The decision by the new governor of Borno State, Kashim Shettima, to explore dialogue with an amnesty for members of the Yussufiya Islamic movement in Borno, better known as BOKO HARAM is one of the most courageous political decisions, since the last election.
Not surprisingly, the group rejected the offer, re-stating its commitment to Sharia; in recent weeks, it ramped up attacks on police stations; killed a brother of the Shehu of Borno, and even attempted to bomb the University of Maiduguri Teaching Hospital. As a commentator noted, these are difficult times in Borno and must be exasperating for the new governor.
I am convinced that exploring dialogue/amnesty with the sect, in order to bring them back into society and within the loops of the development process, is a correct step.
So serious has the issue become, that the Federal Government called a high level security meeting last week, after which it decided on a “carrot and stick” approach to solving the menace of BOKO HARAM. Underlining government’s perspective is realisation that this is not just a “law and order” issue that needs the jackboots of the military to crush.
There is in fact a deep-seated social problem which must be tackled in a way that allows members of the sect to emerge from the underground to abandon guerilla activities against the state and become rehabilitated into society. This thinking is useful, and the only negative response I have seen on the matter, was in THE NATION of Sunday, June 12, 2011.
Idowu Akinlotan, saw the effort as “an acknowledgement of the government’s…incompetence in the face of crime”. He reminded us that “Boko Haram is about religious intolerance, about arson, and about destroying government and any other institution that promotes and defends Western education”.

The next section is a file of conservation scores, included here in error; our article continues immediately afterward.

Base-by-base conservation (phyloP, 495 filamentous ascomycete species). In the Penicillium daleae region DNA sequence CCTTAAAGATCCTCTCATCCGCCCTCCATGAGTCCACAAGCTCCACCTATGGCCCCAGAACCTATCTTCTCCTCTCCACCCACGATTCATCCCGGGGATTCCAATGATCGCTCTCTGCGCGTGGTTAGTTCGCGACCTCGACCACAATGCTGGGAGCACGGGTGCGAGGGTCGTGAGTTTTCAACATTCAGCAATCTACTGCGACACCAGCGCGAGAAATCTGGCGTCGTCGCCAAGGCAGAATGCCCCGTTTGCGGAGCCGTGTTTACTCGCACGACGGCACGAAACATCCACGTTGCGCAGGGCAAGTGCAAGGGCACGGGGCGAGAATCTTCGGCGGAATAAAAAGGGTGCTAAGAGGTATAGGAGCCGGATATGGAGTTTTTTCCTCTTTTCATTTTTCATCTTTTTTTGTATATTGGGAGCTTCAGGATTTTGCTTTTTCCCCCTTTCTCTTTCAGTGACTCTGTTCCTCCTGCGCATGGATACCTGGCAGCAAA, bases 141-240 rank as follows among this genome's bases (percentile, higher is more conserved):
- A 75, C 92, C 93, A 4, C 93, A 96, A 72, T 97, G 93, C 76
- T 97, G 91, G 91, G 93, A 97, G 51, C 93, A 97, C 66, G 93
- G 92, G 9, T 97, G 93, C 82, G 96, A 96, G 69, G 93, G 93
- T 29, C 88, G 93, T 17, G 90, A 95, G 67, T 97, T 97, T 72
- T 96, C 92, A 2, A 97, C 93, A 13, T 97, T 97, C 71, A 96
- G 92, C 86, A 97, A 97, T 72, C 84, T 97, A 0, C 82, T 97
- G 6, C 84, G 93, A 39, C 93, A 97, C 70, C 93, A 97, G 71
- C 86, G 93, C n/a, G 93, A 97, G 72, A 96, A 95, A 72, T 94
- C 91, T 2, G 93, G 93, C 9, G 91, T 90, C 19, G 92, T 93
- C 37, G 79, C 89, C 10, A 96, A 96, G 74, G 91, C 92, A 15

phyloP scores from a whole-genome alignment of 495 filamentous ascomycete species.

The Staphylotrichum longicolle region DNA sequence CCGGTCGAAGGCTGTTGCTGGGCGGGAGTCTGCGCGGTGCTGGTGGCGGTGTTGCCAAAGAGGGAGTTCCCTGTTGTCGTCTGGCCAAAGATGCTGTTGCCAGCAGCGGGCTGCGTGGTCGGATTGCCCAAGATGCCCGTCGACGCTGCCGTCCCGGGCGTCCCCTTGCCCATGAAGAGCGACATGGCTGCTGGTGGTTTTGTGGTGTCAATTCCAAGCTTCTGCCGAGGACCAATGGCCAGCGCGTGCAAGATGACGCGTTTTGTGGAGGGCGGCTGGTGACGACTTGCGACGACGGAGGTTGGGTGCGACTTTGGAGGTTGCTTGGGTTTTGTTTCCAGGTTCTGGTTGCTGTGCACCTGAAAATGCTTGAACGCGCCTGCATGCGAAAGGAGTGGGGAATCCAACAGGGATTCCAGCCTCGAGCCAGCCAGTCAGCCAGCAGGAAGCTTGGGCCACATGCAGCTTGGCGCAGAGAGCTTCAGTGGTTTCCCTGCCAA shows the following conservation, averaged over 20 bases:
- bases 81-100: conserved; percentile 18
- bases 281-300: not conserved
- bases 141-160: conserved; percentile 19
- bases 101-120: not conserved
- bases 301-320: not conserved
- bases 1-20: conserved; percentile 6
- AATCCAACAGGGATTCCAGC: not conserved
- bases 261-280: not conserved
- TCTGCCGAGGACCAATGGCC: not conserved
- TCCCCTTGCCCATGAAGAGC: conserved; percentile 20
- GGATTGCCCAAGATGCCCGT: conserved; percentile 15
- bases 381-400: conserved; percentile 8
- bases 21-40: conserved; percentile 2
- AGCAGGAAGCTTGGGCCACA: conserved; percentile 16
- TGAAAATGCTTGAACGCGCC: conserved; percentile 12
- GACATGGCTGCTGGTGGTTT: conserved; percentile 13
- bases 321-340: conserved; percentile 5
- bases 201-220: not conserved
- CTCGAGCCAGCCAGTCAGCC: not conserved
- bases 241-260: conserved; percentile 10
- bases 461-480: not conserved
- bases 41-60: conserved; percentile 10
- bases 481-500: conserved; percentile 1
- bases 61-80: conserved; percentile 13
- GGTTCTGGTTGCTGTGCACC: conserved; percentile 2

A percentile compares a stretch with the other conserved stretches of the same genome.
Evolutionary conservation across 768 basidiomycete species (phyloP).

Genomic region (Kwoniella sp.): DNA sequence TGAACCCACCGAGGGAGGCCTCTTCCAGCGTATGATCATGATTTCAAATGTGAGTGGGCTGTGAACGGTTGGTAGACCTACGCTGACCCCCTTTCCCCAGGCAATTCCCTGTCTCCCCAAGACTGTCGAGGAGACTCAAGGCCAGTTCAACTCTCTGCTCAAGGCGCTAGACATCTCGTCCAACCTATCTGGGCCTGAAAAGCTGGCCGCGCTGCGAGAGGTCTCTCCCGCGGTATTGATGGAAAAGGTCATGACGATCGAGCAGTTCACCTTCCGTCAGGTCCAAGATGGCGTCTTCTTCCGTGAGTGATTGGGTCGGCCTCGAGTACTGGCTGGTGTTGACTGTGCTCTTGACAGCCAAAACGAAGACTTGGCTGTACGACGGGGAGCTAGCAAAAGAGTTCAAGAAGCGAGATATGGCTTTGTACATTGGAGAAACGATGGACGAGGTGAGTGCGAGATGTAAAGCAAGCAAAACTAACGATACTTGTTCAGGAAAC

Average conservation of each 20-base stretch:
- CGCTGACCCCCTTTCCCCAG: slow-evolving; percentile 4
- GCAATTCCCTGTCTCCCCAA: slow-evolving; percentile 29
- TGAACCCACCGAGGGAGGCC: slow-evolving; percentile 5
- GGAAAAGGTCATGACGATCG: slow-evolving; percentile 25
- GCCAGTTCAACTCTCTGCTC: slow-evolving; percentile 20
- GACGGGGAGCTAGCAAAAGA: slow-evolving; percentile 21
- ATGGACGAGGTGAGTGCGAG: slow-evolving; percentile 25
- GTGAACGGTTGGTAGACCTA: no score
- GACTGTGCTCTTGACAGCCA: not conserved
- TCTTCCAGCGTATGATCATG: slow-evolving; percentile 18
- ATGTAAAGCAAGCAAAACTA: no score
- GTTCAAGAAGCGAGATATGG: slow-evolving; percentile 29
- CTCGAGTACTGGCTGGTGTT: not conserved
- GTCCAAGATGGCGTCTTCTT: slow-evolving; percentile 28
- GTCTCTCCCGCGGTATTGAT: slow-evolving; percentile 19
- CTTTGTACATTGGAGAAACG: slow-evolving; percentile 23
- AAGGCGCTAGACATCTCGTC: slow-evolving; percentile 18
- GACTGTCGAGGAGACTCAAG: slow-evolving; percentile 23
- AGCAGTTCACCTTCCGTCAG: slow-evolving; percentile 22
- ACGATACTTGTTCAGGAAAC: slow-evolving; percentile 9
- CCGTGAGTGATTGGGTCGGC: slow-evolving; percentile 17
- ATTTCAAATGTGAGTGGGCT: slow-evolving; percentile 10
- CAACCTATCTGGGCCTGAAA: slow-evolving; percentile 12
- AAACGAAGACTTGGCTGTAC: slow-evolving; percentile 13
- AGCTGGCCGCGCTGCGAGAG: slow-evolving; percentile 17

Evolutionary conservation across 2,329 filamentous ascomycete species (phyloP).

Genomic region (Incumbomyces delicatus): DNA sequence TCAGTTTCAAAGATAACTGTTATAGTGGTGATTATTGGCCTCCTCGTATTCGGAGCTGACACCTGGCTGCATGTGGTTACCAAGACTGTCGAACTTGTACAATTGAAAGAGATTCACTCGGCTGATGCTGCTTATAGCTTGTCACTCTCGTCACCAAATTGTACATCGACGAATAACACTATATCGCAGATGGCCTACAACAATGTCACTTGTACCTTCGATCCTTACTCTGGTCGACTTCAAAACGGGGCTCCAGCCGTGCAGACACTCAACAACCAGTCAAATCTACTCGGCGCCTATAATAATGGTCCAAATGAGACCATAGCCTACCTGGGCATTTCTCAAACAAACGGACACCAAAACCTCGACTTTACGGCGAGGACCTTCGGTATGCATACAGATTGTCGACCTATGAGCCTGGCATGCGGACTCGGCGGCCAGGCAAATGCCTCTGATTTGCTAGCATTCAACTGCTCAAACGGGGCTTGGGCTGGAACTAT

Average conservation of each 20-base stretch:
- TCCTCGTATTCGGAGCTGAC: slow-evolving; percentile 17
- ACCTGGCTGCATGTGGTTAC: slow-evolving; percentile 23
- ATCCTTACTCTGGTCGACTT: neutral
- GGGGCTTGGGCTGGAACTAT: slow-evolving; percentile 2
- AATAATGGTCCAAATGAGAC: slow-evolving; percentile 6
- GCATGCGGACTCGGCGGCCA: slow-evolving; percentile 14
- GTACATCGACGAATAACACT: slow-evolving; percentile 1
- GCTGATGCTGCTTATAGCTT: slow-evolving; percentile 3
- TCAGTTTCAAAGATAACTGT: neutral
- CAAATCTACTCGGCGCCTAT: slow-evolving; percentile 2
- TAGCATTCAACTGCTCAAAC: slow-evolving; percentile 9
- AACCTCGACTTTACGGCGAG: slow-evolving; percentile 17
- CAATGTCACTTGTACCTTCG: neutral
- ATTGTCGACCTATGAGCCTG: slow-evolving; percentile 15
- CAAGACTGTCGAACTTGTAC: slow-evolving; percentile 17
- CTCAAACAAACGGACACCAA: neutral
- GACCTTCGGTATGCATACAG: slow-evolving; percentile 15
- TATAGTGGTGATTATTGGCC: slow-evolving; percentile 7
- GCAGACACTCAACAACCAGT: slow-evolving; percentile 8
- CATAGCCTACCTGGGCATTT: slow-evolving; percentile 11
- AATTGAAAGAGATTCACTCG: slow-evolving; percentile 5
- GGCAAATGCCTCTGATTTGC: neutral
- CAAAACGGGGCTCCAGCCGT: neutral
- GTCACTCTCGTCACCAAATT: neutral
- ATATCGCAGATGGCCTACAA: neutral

To heighten our fear and anger, Akinlotan added that “it is this extremist group with omnibus objective that our government wants to negotiate with”. He then proceeded to vulgarise the issue by asking government to “also get ready to negotiate with and give amnesty to armed robbers, rapists, money launderers, road offenders, kidnappers and other criminals”.
Of course his position is based on a prejudiced appreciation of issues that concern militant Islam in Nigerian political life. Akinlotan saw wisdom in offering amnesty to the Niger Delta militants; I agree too. But they also carried out killings; declared war on the Nigerian state, and cut off vital oil supplies on which depends Nigerian economic well-being.
So if they got amnesty and a government-funded rehabilitation, why not give an opportunity to BOKO HARAM militants to also come in from the cold? Theirs are also anti-state acts against a Nigerian state which became increasingly alienated from a huge swathe of citizens, from about the mid-1980s. Akinlotan probably romanticises OPC and Niger Delta militants.